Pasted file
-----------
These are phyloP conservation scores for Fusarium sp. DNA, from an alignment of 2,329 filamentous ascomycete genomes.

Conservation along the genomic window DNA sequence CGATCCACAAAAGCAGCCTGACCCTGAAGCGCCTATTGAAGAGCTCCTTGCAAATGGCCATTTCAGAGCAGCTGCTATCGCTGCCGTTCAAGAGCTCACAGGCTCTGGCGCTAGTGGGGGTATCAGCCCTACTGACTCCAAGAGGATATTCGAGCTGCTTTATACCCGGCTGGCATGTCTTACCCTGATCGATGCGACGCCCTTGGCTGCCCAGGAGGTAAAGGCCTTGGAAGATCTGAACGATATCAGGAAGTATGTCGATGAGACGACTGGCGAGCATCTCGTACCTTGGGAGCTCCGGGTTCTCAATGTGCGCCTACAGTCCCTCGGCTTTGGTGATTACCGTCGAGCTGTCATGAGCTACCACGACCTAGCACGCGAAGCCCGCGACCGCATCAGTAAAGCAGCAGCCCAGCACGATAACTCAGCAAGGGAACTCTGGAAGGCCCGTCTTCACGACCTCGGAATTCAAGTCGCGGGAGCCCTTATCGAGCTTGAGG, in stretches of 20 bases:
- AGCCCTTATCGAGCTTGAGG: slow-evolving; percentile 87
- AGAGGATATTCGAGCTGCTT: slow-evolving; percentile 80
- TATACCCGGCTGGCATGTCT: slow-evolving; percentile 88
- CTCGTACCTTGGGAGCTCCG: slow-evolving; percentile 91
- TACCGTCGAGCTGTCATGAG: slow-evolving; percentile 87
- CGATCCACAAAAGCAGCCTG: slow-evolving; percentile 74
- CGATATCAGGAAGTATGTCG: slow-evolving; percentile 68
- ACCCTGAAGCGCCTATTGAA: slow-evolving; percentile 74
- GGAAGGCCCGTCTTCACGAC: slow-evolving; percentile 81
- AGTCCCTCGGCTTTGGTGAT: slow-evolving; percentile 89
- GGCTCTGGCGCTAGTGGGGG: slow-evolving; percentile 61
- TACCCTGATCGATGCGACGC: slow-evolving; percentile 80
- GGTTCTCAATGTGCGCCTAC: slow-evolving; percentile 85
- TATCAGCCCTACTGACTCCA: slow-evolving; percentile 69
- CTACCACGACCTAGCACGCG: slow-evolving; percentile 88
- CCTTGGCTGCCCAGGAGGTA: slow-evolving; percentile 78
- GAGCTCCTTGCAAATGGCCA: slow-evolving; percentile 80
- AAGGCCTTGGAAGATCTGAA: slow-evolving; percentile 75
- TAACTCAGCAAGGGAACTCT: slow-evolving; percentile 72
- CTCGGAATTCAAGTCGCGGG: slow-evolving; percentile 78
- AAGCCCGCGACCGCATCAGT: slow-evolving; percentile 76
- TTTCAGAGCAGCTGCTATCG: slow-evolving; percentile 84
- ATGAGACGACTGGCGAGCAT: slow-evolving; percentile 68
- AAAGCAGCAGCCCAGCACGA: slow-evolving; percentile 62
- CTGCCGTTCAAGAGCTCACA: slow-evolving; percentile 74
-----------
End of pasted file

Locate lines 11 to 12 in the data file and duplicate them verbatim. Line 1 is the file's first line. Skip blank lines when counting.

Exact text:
- GGAAGGCCCGTCTTCACGAC: slow-evolving; percentile 81
- AGTCCCTCGGCTTTGGTGAT: slow-evolving; percentile 89